As a human, Joseph had choices to make. He could put his eyes on the injustices he experienced and the suffering he endured or He could put them on God who was at work in His life. He could choose to focus on people who did him wrong and grow a hatred of his own or he could focus on God who is sovereign and in control of what appeared a mess. He could choose to lie in bed at night and plot the revenge his brothers deserved or allow God to fill him with peace and grace freeing him to be who God created him to be. He could focus on the mistakes his dad made, showing favoritism and asking him to tattle or he could choose to forgive. He could focus on his dream-bragging ways and hate himself or he could focus on Gods grace and allow Him to grow humility that could dissipate the pride that had dwelled in his young heart.
We eventually get a glimpse of the pain Joseph endured. During the famine his brothers knocked on his door to buy grain. He recognized them, but they didn't know him. Joseph devised a plan to get them to bring his youngest brother to him. When they returned he invited them to a feast. When Joseph saw Benjamin, he was overcome by emotion and ran from the room to weep. When he decided to tell his brothers, he was so overcome with emotion that he wept so loud the whole household of pharaoh heard him. He revealed his identity and his brothers returned home to bring their dad and their families to live in Egypt under Joseph's rule. Joseph extended them grace, telling them what they meant for evil, God meant for good.
There are several things we can take from Joseph's story. First, God's plans will not be thwarted by man's schemes. The brothers bowed to the bother they sold. A modern story that also reflects this truth is the Jim Elliot and Steve Saint story. God sent them to people as His witness and the people murdered them. But God wanted these people's hearts and sent their wives and families back and used them and their grace to win the people's heart. That abuser. That user. That slanderer. That betrayer. That murderer. They cannot stop God's plans.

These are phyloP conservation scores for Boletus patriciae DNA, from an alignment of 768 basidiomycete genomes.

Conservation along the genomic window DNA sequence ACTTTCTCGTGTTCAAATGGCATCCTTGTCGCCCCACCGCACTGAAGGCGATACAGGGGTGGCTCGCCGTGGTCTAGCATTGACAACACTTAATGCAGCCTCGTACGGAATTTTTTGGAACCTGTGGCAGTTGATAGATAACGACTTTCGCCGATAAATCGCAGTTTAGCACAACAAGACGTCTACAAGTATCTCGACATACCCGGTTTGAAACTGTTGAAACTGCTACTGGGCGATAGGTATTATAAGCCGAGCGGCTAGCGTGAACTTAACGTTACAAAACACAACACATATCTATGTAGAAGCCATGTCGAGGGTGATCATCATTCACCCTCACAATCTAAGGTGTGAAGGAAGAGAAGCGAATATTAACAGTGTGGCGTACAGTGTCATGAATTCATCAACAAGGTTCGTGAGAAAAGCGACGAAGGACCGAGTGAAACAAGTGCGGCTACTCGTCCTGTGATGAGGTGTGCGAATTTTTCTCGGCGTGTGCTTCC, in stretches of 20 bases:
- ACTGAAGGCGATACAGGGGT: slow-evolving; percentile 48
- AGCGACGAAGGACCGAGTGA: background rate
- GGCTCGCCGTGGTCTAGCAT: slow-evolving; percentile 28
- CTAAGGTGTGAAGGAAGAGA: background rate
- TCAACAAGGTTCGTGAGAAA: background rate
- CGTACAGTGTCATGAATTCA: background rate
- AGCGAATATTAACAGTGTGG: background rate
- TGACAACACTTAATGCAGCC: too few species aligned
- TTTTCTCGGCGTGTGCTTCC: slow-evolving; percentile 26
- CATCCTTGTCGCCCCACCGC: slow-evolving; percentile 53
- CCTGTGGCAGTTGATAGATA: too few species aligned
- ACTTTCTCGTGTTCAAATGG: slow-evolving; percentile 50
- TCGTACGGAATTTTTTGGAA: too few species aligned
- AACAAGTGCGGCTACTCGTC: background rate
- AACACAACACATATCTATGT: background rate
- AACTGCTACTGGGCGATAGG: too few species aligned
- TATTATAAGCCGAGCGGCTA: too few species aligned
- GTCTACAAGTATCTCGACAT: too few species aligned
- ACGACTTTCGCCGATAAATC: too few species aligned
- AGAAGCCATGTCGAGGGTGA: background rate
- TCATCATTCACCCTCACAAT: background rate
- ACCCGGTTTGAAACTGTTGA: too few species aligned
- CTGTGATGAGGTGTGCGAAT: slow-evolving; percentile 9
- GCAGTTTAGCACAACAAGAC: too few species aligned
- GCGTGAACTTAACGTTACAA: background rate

Second, no matter what circumstances we find ourselves in God is a God who blesses. God blessed Joseph in Egypt. He blessed him in Potiphar's house. He blessed him in prison. When we take our eyes off of our circumstances, off those who wrong us, off those who hate us, off of the disease we have, off the broken relationship that stings, off the job we lost, and put them on God we will be able to see God's blessings.
Third, God may take us to some places we don't want to go, so He can bless people as He blesses us. Potiphar was blessed. The jailor was blessed. Joseph's family was blessed--all because God blessed Joseph. My friend Mary Esther was taken through a cancer battle with her two year old son and she kept her eyes on Jesus and experienced His blessings daily. As they sat with their son after surgery and through chemo, the medical staff, their friends, their church family also experienced the blessings with which God was blessing them. In addition, someone gave her a journaling Bible and she share the pictures she began drawing during that dark time and her journaling has gone viral. More and more people are being blessed by their story and just as Joseph's trust in God saved people, her trust is showing people the way they can be saved.